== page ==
Unit testing is an important part of modern, collaborative software development. Especially as the number of project contributors grows, rigorous unit test coverage helps monitor and enforce high quality. Having a good system in place to generate test cases is important to identify difficult edge cases in your code.
We use NumPy and PyTorch for building many machine learning (ML) models at Uber AI. Our internal hyper-parameter tuning service makes heavy use of PyTorch and has tensor values as inputs to its functions.
To make unit testing easier for these ML models, we introduce Hypothesis GU Func, a new open source Python package created by Uber. An extension to the Hypothesis package, Hypothesis GU Func allows property-based testing of vectorized NumPy functions. This tool has been useful in finding bugs in tools developed internally at Uber AI Labs, and now, with its open source release, can be leveraged by the broader ML community.
Hypothesis and property-based testing
The repetitive and arbitrary nature of ML models makes standard unit testing difficult. The most common type of unit test is called a golden test, demonstrated below:
Scientists often write golden tests for machine learning code because they feel there are few alternatives: It is hard to specify what the correct output should be.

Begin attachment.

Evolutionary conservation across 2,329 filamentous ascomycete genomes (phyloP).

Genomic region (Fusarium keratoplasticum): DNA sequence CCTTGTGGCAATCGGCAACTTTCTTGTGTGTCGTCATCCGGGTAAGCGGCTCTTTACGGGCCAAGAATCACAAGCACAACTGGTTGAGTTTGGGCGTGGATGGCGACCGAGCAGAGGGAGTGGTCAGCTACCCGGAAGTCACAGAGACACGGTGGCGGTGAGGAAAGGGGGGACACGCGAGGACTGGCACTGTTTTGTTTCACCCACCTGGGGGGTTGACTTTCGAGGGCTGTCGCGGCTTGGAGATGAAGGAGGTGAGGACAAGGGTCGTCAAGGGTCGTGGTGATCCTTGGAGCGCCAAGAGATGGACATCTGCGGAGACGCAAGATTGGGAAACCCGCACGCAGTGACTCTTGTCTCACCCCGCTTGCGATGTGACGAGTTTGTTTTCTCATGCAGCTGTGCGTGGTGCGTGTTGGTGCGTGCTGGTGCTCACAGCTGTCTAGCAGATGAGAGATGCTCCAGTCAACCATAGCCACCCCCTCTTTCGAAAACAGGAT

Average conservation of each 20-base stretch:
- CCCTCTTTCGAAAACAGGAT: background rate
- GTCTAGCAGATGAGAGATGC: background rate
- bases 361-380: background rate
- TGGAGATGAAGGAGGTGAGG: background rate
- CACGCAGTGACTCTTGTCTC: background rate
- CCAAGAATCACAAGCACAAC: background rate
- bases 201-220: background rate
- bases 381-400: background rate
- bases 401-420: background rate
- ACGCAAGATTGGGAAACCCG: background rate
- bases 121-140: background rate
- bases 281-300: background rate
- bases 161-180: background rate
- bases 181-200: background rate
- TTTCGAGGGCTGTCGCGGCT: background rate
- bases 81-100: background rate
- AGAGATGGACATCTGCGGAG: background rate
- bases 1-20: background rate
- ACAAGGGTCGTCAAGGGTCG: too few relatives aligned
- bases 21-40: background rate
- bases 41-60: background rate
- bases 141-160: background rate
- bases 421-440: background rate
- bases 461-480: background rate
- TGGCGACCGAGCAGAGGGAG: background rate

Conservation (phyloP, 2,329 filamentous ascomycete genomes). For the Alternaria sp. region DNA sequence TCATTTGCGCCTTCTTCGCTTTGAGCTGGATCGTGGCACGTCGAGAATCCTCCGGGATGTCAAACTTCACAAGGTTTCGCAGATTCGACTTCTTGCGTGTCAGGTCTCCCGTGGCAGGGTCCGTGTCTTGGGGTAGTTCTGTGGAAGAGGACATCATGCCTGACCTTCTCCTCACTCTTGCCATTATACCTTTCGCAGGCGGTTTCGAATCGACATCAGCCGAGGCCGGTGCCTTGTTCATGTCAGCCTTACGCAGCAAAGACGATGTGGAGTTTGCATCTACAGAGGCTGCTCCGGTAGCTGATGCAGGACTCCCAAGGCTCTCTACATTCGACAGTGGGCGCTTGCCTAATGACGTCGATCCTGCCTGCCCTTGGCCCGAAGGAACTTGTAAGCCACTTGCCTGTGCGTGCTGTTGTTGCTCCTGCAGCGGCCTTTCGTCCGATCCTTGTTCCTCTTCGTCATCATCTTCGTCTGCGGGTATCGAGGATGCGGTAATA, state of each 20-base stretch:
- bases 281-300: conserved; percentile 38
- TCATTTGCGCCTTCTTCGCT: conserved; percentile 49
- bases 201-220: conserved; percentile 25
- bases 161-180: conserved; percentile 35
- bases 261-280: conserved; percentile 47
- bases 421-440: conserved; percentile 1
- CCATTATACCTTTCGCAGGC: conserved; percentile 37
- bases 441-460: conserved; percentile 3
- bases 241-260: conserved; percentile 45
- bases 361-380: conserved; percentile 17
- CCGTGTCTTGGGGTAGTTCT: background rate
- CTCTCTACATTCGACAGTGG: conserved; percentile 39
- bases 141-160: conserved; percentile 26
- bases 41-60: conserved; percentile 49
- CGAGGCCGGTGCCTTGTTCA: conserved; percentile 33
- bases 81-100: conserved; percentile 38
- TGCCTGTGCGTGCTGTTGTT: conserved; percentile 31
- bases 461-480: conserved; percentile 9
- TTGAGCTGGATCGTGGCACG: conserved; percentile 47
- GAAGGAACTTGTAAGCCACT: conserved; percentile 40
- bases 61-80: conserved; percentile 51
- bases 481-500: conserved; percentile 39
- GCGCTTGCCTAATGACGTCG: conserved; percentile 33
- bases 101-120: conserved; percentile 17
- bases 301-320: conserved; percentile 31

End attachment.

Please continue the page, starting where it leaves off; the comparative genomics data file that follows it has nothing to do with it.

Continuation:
However, property-based testing works as an alternative. With this method of unit testing, a user generates many cases, attempting to cover the whole space, and then tests that desired properties are obeyed, a technique often referred to as auto-generated tests or fuzz testing.
Hypothesis is a popular Python package (with ports in other languages) for property-based testing. This library provides a given decorator that lets a strategy build the test cases. Hypothesis has shown that property-based testing is a highly effective form of unit testing for finding bugs in edge cases. Writing unit tests in this form manifests in the following way: to test a function foo, one could write:
For instance, the property could be that the output z is equal to the output from a slower implementation, foo_slow. Sometimes other properties such as “z is sorted” are applicable; or, one could call an inverse function. The classic example from the Hypothesis quick start is an encoder-decoder test:
This strategy does not include support for functions that specify their allowed inputs via a NumPy function signature, making debugging more difficult.
Rather than test discrete code, as shown above, lots of machine learning software relies on NumPy (or similar tensor libraries like PyTorch or TensorFlow). The Hypothesis package supports test case generation for NumPy. In fact, the original contribution for NumPy support in Hypothesis came from Stripe. In an article on Stripe’s blog, former Stripe engineer Sam Ritchie wrote that “Hypothesis is the only project we’ve found that provides effective tooling for testing code for machine learning, a domain in which testing and correctness are notoriously difficult.”
The hypothesis.extra.numpy functionality supports unit testing strategies like:
Hypothesis GU functions extension